She is a member of the Academy of Television Arts & Sciences, and is a 2018 Film Independent Project Involve Fellow, 2018 New Orleans Film Society Southern Producers Fellow, and 2018 20th Century Fox Global Inclusion Fellow.
WHEN YOU CLEAN A STRANGER’S HOME | Sharon Arteaga | Corpus Christi | 7 min
A Mexican-American high school student describes what she and her mom learn about people when cleaning their homes. Decor and items left around client homes convey a privilege that unveils her imagination, jealousy, and frustrations.
Intended to honor and empower female domestic workers while exposing audiences to who they are as people and the next-generation Latinx perspectives held by their children. Through the essay narrated by the female protagonist, audiences receive insight into social, economical, and professional disparities that next-generation Latinxs observe and the responsibility felt to change their family’s future. It reveals the conflict of feeling held back by their circumstances while realizing crucial lessons learned within them.
Sharon Arteaga is a first-generation Mexican-American filmmaker from Corpus Christi, Texas, who convinced her mom to buy her a video camera instead of a quinceañera. Included in NALIP’s 2019 List of Latinx Directors to Know, Arteaga’s work playfully incorporates themes of generational, linguistic, and cultural differences between people. She has won numerous short film competitions for her films When I Grow Up, Plane Pretend, and When You Clean a Stranger’s Home.
She was a 2019 Tribeca Chanel “Through Her Lens” finalist for her short screenplay In Tow (runner-up at the 2020 New Orleans Film Festival South Pitch), a semifinalist in ScreenCraft’s Film Fund, and most recently, awarded the 2021 Mexican-American Cultural Education Foundation Filmmaker Grant.
Sharon is currently working on a couple of narrative shorts about life on the South Texas coast while developing her first feature film. She is a passionate educator who loves empowering others to also tell their own stories through film.
BETWEEN THE LINES: LIZ AT LARGE | Abi Cole | Weaverville NC | 5 min
Short animated documentary. Frustrated with the lack of character diversity in The New Yorker’s cartoons, artist Liz Montague submits her own illustrations. She began contributing to the magazine in 2019 and became the first Black, female cartoonist in The New Yorker’s storied history.
Montague’s cartoons push the publication’s boundaries through focusing on the intersection of self and social awareness in an accessible style with clean lines and representative subjects.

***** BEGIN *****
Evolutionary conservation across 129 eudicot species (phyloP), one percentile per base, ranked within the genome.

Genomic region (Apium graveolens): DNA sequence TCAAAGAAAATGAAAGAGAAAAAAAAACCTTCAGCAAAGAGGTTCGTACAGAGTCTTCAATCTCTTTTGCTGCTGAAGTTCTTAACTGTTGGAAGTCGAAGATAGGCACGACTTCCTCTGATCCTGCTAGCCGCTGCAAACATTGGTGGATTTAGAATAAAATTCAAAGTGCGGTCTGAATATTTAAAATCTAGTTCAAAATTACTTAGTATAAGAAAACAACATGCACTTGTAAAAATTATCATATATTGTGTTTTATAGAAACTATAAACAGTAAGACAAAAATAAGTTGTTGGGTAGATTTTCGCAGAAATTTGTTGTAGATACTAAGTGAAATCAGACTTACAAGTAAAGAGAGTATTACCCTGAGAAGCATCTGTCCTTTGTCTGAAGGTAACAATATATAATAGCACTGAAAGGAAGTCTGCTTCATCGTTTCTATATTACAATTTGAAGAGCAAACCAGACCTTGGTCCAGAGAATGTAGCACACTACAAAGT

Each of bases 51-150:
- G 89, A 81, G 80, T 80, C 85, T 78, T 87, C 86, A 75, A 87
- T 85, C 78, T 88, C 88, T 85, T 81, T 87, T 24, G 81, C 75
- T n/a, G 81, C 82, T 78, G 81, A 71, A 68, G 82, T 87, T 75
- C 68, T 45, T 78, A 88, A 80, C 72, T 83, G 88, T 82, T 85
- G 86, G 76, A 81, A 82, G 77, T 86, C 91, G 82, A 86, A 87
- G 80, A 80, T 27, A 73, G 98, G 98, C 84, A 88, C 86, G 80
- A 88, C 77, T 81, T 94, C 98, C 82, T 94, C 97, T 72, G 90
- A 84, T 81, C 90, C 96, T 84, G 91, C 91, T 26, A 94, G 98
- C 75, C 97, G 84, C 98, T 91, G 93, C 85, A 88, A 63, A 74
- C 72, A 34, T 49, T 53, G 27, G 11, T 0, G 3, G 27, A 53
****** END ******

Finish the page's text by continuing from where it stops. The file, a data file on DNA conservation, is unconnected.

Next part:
Director and producer Abi Cole recently graduated from George Washington University with a bachelor’s degree in journalism.
She is an environmental reporter with work published in the Guardian, Outdoor Life, and Popular Science. Between the Lines: Liz at Large is her first documentary.
WEARABLE TRACY | Emily McAllister | Truckee, CA| 12 min
In this thoughtful documentary, Bronx artist Lee Kim launched a creative experiment with kooky homemade hats, crowns and masks that changed the way she moved through the world. It was a social and aesthetic experiment, not only to break out of her comfort zone but to invite others to do the same. She would be the peacock striding through the city, reminding people of their own potential to be iridescent and rare.
Lee Kim’s hat project led to an engaged urban connectivity with fellow New Yorkers who might otherwise forever remain strangers.
Emily McAllister is an award-winning documentary filmmaker who has produced work independently as well as for This American Life, HBO, National Geographic, PBS, and Google. Highlights from her work include Maidentrip (SXSW 2013) and The Diplomat (Tribeca 2015).
After beginning her storytelling career in Brooklyn, in 2018 she moved to the beautiful mountain town of Truckee, California. In her spare time, she’s learning to mountain bike and helping her husband Aaron on his mission to make a “passable” New York style bagel at 6500’ elevation.
TO THE FUTURE, WITH LOVE | Shaleece Haas & Hunter Jimenez | Los Angeles / Guatemala| 7 min
An animated documentary self-portrait of a nonbinary trans teen caught between the expectations of his Guatemalan immigrant family and his dreams of living happily ever after with his long-distance boyfriend.
The film captures a number of important issues: family relationships (obligations, loyalty, parenting LGBTQ Children); Central American immigrants; long-distance and online relationships, envisioning futures; and first-generation youth.